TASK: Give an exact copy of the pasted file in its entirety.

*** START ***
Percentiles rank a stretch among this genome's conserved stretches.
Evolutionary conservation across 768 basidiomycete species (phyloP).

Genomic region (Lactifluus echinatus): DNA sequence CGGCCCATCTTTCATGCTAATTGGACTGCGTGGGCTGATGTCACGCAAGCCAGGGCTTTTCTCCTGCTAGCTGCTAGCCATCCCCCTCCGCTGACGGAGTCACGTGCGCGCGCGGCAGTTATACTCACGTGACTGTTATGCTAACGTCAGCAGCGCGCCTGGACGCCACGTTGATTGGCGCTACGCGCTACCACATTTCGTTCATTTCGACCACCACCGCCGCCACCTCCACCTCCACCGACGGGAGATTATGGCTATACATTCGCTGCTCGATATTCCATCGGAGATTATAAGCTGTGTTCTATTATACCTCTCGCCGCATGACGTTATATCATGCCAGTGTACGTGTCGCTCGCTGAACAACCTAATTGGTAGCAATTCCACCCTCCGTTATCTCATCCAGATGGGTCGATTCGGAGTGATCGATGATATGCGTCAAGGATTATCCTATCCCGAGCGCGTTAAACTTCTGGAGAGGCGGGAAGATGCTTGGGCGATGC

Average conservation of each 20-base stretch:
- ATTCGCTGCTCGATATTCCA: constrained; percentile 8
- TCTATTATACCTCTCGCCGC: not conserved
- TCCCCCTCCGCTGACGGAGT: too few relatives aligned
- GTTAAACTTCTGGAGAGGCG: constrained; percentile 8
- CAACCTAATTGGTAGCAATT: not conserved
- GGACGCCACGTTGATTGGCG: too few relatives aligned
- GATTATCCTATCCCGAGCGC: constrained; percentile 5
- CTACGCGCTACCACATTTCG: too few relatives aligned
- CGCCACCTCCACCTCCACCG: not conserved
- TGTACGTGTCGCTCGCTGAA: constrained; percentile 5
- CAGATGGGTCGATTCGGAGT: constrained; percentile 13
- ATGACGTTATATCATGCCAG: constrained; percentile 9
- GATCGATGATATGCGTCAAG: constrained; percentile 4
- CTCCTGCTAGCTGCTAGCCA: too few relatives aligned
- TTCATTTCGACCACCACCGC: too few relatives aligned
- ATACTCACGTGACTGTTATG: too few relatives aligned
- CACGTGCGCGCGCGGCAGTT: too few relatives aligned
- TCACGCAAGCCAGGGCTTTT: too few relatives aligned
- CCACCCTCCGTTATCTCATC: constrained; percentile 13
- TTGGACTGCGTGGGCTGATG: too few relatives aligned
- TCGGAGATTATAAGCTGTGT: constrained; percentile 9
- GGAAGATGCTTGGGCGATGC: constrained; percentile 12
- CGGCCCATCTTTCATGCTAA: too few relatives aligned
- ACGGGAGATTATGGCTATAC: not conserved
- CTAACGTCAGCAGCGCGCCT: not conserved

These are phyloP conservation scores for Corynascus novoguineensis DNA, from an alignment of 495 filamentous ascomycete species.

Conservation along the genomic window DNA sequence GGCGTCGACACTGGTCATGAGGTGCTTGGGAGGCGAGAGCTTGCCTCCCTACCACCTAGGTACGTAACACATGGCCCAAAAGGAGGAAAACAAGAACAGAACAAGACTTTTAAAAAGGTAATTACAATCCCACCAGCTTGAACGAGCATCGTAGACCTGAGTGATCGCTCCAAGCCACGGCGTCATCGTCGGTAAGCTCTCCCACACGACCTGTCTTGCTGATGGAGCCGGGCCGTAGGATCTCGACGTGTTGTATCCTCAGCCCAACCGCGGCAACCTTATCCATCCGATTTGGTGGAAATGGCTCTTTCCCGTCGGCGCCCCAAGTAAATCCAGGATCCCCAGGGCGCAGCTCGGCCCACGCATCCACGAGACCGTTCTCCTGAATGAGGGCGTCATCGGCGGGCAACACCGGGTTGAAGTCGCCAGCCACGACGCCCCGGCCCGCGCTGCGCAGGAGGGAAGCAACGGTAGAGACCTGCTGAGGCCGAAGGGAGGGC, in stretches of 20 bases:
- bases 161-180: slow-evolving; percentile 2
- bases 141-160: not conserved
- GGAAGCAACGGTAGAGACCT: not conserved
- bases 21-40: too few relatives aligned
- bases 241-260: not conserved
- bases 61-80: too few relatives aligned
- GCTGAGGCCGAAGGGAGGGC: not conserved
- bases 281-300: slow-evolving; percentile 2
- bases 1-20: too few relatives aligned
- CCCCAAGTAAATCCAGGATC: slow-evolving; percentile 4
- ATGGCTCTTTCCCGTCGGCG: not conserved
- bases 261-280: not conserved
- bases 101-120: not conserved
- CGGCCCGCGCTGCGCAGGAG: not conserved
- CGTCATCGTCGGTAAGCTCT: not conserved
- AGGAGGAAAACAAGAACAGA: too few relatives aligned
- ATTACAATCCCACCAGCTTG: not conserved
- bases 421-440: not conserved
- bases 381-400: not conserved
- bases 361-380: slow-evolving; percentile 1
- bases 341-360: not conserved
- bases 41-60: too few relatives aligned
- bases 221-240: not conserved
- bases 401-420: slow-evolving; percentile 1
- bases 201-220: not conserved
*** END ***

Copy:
Percentiles rank a stretch among this genome's conserved stretches.
Evolutionary conservation across 768 basidiomycete species (phyloP).

Genomic region (Lactifluus echinatus): DNA sequence CGGCCCATCTTTCATGCTAATTGGACTGCGTGGGCTGATGTCACGCAAGCCAGGGCTTTTCTCCTGCTAGCTGCTAGCCATCCCCCTCCGCTGACGGAGTCACGTGCGCGCGCGGCAGTTATACTCACGTGACTGTTATGCTAACGTCAGCAGCGCGCCTGGACGCCACGTTGATTGGCGCTACGCGCTACCACATTTCGTTCATTTCGACCACCACCGCCGCCACCTCCACCTCCACCGACGGGAGATTATGGCTATACATTCGCTGCTCGATATTCCATCGGAGATTATAAGCTGTGTTCTATTATACCTCTCGCCGCATGACGTTATATCATGCCAGTGTACGTGTCGCTCGCTGAACAACCTAATTGGTAGCAATTCCACCCTCCGTTATCTCATCCAGATGGGTCGATTCGGAGTGATCGATGATATGCGTCAAGGATTATCCTATCCCGAGCGCGTTAAACTTCTGGAGAGGCGGGAAGATGCTTGGGCGATGC

Average conservation of each 20-base stretch:
- ATTCGCTGCTCGATATTCCA: constrained; percentile 8
- TCTATTATACCTCTCGCCGC: not conserved
- TCCCCCTCCGCTGACGGAGT: too few relatives aligned
- GTTAAACTTCTGGAGAGGCG: constrained; percentile 8
- CAACCTAATTGGTAGCAATT: not conserved
- GGACGCCACGTTGATTGGCG: too few relatives aligned
- GATTATCCTATCCCGAGCGC: constrained; percentile 5
- CTACGCGCTACCACATTTCG: too few relatives aligned
- CGCCACCTCCACCTCCACCG: not conserved
- TGTACGTGTCGCTCGCTGAA: constrained; percentile 5
- CAGATGGGTCGATTCGGAGT: constrained; percentile 13
- ATGACGTTATATCATGCCAG: constrained; percentile 9
- GATCGATGATATGCGTCAAG: constrained; percentile 4
- CTCCTGCTAGCTGCTAGCCA: too few relatives aligned
- TTCATTTCGACCACCACCGC: too few relatives aligned
- ATACTCACGTGACTGTTATG: too few relatives aligned
- CACGTGCGCGCGCGGCAGTT: too few relatives aligned
- TCACGCAAGCCAGGGCTTTT: too few relatives aligned
- CCACCCTCCGTTATCTCATC: constrained; percentile 13
- TTGGACTGCGTGGGCTGATG: too few relatives aligned
- TCGGAGATTATAAGCTGTGT: constrained; percentile 9
- GGAAGATGCTTGGGCGATGC: constrained; percentile 12
- CGGCCCATCTTTCATGCTAA: too few relatives aligned
- ACGGGAGATTATGGCTATAC: not conserved
- CTAACGTCAGCAGCGCGCCT: not conserved

These are phyloP conservation scores for Corynascus novoguineensis DNA, from an alignment of 495 filamentous ascomycete species.

Conservation along the genomic window DNA sequence GGCGTCGACACTGGTCATGAGGTGCTTGGGAGGCGAGAGCTTGCCTCCCTACCACCTAGGTACGTAACACATGGCCCAAAAGGAGGAAAACAAGAACAGAACAAGACTTTTAAAAAGGTAATTACAATCCCACCAGCTTGAACGAGCATCGTAGACCTGAGTGATCGCTCCAAGCCACGGCGTCATCGTCGGTAAGCTCTCCCACACGACCTGTCTTGCTGATGGAGCCGGGCCGTAGGATCTCGACGTGTTGTATCCTCAGCCCAACCGCGGCAACCTTATCCATCCGATTTGGTGGAAATGGCTCTTTCCCGTCGGCGCCCCAAGTAAATCCAGGATCCCCAGGGCGCAGCTCGGCCCACGCATCCACGAGACCGTTCTCCTGAATGAGGGCGTCATCGGCGGGCAACACCGGGTTGAAGTCGCCAGCCACGACGCCCCGGCCCGCGCTGCGCAGGAGGGAAGCAACGGTAGAGACCTGCTGAGGCCGAAGGGAGGGC, in stretches of 20 bases:
- bases 161-180: slow-evolving; percentile 2
- bases 141-160: not conserved
- GGAAGCAACGGTAGAGACCT: not conserved
- bases 21-40: too few relatives aligned
- bases 241-260: not conserved
- bases 61-80: too few relatives aligned
- GCTGAGGCCGAAGGGAGGGC: not conserved
- bases 281-300: slow-evolving; percentile 2
- bases 1-20: too few relatives aligned
- CCCCAAGTAAATCCAGGATC: slow-evolving; percentile 4
- ATGGCTCTTTCCCGTCGGCG: not conserved
- bases 261-280: not conserved
- bases 101-120: not conserved
- CGGCCCGCGCTGCGCAGGAG: not conserved
- CGTCATCGTCGGTAAGCTCT: not conserved
- AGGAGGAAAACAAGAACAGA: too few relatives aligned
- ATTACAATCCCACCAGCTTG: not conserved
- bases 421-440: not conserved
- bases 381-400: not conserved
- bases 361-380: slow-evolving; percentile 1
- bases 341-360: not conserved
- bases 41-60: too few relatives aligned
- bases 221-240: not conserved
- bases 401-420: slow-evolving; percentile 1
- bases 201-220: not conserved